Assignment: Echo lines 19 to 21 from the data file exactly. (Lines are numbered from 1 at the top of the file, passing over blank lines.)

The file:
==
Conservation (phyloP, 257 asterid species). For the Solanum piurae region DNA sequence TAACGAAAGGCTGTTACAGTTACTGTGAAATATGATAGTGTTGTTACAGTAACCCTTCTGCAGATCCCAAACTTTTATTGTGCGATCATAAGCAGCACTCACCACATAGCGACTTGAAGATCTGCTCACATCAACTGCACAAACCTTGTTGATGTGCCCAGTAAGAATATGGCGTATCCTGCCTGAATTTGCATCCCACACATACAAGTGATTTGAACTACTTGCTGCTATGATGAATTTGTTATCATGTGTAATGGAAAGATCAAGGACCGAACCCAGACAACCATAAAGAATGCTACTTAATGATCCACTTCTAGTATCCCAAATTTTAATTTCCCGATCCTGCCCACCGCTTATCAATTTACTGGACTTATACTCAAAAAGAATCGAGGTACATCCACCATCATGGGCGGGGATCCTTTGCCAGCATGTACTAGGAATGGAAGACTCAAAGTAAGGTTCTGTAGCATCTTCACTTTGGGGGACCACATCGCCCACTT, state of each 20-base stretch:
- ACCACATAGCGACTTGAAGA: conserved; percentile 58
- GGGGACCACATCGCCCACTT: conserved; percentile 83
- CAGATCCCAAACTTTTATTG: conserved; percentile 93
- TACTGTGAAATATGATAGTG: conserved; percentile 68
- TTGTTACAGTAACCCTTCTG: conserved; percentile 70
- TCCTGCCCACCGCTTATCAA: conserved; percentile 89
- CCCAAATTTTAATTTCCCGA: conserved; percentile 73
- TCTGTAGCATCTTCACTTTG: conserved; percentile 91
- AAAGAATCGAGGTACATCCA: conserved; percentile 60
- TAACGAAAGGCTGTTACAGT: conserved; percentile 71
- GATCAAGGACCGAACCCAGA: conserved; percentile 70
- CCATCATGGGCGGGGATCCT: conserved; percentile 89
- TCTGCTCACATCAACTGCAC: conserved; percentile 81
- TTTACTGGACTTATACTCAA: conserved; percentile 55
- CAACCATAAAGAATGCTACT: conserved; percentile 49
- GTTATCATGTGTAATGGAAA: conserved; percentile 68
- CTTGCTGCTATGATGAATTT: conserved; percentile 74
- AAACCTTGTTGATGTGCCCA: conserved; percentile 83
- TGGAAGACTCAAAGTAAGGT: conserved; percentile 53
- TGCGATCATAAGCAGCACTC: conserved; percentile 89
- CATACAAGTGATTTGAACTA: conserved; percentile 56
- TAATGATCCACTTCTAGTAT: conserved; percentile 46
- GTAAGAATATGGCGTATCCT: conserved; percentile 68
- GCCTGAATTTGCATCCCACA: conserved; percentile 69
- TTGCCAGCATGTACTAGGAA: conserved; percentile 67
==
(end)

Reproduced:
- AAACCTTGTTGATGTGCCCA: conserved; percentile 83
- TGGAAGACTCAAAGTAAGGT: conserved; percentile 53
- TGCGATCATAAGCAGCACTC: conserved; percentile 89